Report of the Security Council mission on the Kosovo issue (S/2007/256)

UN Document
Originally published


IV. Conclusions

54. The mission provided the Security Council with an opportunity to gain firsthand information on the situation in Kosovo.

55. The overall security situation in Kosovo remains calm but tense. The memories of the conflict of 1998/99 and of the attacks of March 2004 against Serbs and against the international presence are still perceptible. While the Kosovo Albanian community is confident about the future, the Kosovo Serb community is apprehensive about its prospects for the future.

56. Kosovo society is still recovering from the wounds inflicted by the conflict. Kosovo Albanian and Kosovo Serb communities remain divided and live to a large extent separately from each other. The process of full reconciliation and effective integration will require a long-term commitment by all stakeholders. The commitment and readiness to build a Kosovo for all its communities, conveyed by Kosovo's political leaders, were encouraging.

57. The Provisional Institutions of Self-Government and UNMIK have made serious progress in the implementation of the standards for Kosovo. Progress has been made in establishing Provisional Institutions that are functional, and which are founded on the principles of ownership and accountability. More has still to be done, however, to implement the standards. The Provisional Institutions expressed their commitment to continue and strengthen the implementation of the standards, in particular those relating to the conditions of life of Kosovo's minority communities.

58. The return of internally displaced persons remains a critical element in the implementation of resolution 1244 (1999). The number of sustainable returns continues to be very low. Although structures for the return of internally displaced persons are in place and despite the role played by international organizations, complicated return procedures, the lack of economic prospects, difficulties associated with freedom of movement and security-related concerns were mentioned as defining reasons why returns remained limited. Opposing points of view exist on whether a solution to the status of Kosovo would facilitate or hinder the returns process.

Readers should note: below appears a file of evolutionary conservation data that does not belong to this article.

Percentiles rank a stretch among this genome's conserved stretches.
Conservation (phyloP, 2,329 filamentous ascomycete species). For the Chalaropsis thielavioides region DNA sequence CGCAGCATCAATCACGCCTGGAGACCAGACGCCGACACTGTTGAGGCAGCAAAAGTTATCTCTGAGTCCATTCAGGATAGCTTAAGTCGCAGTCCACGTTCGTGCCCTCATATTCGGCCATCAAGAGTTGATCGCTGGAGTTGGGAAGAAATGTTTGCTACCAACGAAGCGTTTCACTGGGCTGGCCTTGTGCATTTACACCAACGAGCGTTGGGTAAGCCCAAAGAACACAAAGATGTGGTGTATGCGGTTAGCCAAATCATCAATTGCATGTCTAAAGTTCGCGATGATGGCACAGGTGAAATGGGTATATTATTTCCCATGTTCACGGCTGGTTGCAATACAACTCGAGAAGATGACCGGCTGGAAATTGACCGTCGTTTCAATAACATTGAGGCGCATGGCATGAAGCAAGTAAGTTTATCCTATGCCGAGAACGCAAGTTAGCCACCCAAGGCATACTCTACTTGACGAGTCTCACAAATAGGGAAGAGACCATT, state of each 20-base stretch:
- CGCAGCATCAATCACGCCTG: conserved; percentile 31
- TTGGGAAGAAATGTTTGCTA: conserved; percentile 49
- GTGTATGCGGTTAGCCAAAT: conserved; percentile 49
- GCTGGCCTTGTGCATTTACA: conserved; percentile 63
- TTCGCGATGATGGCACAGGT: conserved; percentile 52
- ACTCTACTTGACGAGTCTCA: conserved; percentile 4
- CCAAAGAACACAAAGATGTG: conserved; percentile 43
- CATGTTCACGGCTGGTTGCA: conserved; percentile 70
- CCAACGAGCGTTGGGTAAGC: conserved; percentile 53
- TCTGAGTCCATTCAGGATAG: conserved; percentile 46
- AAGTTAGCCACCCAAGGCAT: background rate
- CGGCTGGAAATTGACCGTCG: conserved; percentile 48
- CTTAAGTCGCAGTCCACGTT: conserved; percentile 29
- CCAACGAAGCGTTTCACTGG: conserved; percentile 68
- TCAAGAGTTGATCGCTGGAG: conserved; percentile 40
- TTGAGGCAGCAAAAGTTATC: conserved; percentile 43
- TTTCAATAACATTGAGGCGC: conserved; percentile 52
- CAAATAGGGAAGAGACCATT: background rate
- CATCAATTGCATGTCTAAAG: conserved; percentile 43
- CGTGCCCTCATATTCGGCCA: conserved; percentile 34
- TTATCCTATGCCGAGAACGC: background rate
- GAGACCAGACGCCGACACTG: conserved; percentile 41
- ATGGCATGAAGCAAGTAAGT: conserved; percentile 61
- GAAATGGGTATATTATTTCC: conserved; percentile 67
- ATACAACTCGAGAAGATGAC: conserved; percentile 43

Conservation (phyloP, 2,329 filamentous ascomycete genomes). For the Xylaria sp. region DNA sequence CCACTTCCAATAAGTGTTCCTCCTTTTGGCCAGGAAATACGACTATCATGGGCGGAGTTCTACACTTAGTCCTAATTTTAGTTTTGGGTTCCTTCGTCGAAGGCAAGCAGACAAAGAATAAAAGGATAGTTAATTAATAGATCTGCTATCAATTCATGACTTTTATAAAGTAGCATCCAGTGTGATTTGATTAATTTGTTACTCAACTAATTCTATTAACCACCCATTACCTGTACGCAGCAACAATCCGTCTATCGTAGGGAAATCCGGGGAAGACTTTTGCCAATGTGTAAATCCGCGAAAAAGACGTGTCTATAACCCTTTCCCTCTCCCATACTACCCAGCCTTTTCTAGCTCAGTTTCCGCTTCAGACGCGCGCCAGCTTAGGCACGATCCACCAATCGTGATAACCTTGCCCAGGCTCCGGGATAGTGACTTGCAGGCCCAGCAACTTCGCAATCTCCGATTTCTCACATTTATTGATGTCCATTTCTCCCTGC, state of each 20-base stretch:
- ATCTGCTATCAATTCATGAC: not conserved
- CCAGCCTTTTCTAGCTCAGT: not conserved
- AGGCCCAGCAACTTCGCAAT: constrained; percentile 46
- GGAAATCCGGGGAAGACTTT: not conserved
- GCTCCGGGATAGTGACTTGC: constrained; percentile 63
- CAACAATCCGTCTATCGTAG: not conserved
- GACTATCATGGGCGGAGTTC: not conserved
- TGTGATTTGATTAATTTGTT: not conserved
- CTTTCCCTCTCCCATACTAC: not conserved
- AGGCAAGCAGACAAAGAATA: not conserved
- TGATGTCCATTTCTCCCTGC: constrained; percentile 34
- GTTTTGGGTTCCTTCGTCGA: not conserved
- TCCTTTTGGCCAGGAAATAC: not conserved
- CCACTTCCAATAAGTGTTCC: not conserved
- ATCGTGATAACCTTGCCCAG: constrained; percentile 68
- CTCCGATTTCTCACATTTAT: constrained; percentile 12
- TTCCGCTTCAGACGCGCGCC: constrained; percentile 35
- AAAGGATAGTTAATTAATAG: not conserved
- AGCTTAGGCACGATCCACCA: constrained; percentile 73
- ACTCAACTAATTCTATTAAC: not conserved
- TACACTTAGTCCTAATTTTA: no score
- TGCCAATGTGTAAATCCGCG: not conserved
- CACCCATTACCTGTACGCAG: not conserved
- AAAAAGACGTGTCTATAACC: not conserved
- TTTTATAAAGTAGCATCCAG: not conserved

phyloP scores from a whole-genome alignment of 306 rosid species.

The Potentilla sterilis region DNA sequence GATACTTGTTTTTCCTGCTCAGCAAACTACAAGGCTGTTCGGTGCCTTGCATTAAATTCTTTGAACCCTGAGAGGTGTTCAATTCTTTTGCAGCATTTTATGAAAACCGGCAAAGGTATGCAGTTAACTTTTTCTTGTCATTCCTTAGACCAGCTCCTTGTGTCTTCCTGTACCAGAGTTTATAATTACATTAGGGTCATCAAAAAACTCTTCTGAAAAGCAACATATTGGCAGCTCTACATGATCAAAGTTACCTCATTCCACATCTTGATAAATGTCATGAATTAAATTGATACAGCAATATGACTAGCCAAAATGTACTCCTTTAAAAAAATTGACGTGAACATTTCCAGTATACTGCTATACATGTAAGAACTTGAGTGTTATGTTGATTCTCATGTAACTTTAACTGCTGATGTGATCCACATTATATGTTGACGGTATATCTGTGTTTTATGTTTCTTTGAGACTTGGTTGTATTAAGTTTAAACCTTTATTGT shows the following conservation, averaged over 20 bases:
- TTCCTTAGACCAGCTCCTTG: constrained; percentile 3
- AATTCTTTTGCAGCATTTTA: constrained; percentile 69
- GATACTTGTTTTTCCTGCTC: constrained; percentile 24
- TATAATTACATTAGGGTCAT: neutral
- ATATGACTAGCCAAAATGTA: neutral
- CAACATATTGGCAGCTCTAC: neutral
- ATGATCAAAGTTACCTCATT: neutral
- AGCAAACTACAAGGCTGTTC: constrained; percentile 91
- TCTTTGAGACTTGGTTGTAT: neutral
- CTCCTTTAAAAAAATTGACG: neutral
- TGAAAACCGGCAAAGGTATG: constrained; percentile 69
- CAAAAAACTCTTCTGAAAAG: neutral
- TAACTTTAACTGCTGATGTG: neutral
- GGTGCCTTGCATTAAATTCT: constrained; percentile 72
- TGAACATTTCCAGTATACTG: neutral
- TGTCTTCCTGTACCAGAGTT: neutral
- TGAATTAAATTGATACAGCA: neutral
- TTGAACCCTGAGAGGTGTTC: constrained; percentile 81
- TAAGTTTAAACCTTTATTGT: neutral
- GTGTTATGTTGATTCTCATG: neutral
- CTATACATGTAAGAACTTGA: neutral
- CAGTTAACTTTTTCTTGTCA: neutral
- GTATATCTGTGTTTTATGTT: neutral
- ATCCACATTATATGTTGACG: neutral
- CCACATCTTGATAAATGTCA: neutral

59. The positions of the sides on the Kosovo settlement proposal remain far apart. The Belgrade authorities and the Kosovo Serb interlocutors who expressed themselves on this issue remained firmly opposed to the Kosovo settlement proposal and rejected a solution that would entail any form of independence. All called for a solution based on genuine compromise, to be reached through further negotiations between the sides. There was recognition, however, that the current status quo was not sustainable. Kosovo Albanian representatives and representatives of non-Serb communities, on the other hand, expressed clear and unambiguous support for the Kosovo settlement proposal and recommendation on Kosovo's future status. Expectations among the majority Kosovo Albanian population for an early resolution of Kosovo's future status were very high. The representatives looked to the Security Council to move rapidly towards a solution, without any further need for negotiations between the sides.

60. The mission noted the importance, stressed by many, of promoting a European perspective for the region, including for Kosovo. This European prospect can provide direction for future political and economic development and thus contribute to consolidating stability in Kosovo and, by extension, in the region as a whole.